In place of skills, 13th Age uses Backgrounds, which are player-defined descriptors that are rolled in the same manner as skills to perform tasks. By letting the Player define it, there’s a gray fuzzy area that describes their competence in a range of things. As with most things in 13th Age, the GM and player have to come to an agreement as to the coverage of their backgrounds.

I think I’ll spend it my 8 points on:

Wily Fox-Spirit +4
Savage survivor +4


As with most OGL games Feats still exist in 13th Age. There’s a large list of interesting feats which are divided between Adventurer, Champion and Epic Tier feats. For the purpose of this character, we’ll be picking from the Adventurer Tier.

Given her concept as a dimensional accident, I’ve chosen Linguist as her feat to simulate her attempt to figure out the new world she’s in.

So at this point I have a functional 1st level character in the form of a dimensional-magic-freak-accident anime kitsune fox-girl who can shapeshift and just wants to go home. Sure I’ve reskinned the heck out of the race and class, but I think that’s what the authors had in mind anyway.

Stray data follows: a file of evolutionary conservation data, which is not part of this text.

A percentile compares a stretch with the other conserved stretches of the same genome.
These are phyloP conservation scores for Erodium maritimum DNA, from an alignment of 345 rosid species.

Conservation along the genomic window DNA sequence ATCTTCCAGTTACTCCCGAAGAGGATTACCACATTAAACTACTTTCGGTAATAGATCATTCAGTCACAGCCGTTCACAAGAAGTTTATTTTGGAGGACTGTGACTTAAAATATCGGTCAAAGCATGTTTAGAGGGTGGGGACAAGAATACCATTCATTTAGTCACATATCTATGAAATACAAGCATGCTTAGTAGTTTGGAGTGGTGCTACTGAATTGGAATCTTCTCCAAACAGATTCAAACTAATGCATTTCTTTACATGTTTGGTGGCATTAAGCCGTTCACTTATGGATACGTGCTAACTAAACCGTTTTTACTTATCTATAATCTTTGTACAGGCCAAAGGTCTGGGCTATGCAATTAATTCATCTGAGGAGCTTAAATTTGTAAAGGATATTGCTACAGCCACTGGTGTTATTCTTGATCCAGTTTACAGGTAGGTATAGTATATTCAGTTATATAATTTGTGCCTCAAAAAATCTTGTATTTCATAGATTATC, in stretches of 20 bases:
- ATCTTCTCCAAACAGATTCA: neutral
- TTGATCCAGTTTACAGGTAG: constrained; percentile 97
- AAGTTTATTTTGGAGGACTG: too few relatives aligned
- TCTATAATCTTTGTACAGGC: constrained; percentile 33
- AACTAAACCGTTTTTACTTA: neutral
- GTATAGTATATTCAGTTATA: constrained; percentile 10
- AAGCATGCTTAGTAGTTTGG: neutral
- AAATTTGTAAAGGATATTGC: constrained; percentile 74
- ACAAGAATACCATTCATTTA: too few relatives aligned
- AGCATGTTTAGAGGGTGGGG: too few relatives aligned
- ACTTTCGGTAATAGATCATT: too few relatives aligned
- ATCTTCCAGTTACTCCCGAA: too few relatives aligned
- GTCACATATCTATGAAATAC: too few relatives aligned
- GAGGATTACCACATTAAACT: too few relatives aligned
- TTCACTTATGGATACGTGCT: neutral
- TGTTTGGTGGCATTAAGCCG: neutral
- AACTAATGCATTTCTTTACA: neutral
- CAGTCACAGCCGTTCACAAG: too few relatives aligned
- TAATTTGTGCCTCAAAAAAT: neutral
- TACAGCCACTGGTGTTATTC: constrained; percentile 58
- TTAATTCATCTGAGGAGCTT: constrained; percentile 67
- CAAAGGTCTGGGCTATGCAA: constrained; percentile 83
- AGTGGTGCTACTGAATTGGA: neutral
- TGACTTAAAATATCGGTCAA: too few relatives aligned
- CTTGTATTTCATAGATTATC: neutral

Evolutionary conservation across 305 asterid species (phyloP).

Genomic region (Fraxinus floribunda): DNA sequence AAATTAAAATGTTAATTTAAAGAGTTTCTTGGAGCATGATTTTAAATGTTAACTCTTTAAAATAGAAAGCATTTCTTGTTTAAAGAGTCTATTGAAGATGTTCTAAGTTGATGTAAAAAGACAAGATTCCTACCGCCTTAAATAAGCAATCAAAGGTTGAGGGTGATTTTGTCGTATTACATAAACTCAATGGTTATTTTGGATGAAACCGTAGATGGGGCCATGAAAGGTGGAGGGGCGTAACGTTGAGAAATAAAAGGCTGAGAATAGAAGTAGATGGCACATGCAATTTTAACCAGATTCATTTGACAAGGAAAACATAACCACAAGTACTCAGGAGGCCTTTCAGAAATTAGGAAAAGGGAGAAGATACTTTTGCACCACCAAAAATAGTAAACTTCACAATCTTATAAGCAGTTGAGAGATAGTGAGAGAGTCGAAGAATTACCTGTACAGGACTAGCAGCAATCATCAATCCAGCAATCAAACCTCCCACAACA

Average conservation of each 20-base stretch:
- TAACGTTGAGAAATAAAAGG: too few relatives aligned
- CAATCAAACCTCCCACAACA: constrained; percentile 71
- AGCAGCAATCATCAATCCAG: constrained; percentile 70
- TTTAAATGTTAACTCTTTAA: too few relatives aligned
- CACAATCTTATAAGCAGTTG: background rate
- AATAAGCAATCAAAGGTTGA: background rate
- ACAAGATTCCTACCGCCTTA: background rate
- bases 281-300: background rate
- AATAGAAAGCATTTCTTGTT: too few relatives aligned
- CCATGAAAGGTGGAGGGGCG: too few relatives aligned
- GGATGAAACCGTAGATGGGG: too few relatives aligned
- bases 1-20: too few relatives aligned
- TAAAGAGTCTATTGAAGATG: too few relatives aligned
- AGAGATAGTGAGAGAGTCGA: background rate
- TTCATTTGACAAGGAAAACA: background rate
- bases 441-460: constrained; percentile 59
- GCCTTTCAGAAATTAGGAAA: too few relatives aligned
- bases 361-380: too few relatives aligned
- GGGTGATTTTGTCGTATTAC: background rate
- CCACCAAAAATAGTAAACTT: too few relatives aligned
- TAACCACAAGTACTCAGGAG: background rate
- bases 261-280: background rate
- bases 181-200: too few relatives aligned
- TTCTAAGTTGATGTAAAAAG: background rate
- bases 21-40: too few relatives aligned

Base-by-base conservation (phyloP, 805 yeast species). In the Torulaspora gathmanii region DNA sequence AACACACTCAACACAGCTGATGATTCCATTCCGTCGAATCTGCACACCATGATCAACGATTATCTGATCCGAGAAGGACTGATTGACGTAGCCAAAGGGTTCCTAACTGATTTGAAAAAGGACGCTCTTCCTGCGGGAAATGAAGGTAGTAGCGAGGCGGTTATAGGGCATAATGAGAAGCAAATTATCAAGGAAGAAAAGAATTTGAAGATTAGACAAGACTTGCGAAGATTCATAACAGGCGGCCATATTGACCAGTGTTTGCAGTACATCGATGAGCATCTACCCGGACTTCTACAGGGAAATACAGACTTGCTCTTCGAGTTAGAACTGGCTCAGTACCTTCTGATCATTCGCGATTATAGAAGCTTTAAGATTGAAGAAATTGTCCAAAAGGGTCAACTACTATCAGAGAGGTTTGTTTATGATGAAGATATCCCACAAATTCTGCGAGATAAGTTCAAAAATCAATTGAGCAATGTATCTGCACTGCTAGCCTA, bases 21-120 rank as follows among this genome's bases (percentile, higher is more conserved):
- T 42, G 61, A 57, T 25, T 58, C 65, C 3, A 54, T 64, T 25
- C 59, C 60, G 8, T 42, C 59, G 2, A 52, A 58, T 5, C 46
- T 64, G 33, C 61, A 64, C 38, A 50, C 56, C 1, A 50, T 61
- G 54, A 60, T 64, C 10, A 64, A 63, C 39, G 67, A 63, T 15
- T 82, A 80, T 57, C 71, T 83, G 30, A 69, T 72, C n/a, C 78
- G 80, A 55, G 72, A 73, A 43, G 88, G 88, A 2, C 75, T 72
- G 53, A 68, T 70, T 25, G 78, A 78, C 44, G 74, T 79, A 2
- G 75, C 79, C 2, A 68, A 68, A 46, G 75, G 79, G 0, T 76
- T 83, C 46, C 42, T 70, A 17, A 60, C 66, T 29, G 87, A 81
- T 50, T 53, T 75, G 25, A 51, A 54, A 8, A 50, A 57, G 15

Character Generation isn’t easier than most OGL d20 games, but the addition of One Unique Thing, Backgrounds and Icon Relationships in the character generation rules, and specific paragraphs allowing for customization are useful for groups who prefer to play according to Rules as Written.

Most groups don’t usually throw a fit when a player wants to try and skew towards uniqueness even if not explicitly covered by the rules. But for those people who are used to the mindset of “If it’s not in the rules, it’s not allowed” then 13th Age fixes that issue very well.

In many ways, I feel that 13th Age helps bridge the gap between more rules-y groups with more story-oriented gameplay in a fashion that works best with their mindset. Nothing here is particularly new, but that is a secondary consideration to the idea that the rules work well.

  1. As a regular Game Master for 13th Age, I heartily approve of your character! 😀 Having said that, I do have to mention a couple of things:
    * I think the reason why the melee/ranged attacks triggered off a nostalgia for D&D 4E for you would be the simplification that D&D 4E did with the Basic Attack Bonus (BAB) or To Hit Armor Class Zero (THAC0) of virtually every edition of D&D: as you level up, you gain a bonus to hit. Whereas D&D 4E gave you a bonus of half of your level, 13th Age gives you a bonus equal to your level.

    Personally I like it because you don’t have to worry anymore about monsters out-scaling you or having to take game elements that make up for the system’s math, (feats, magic items), not to mention it keeps the rules simple enough.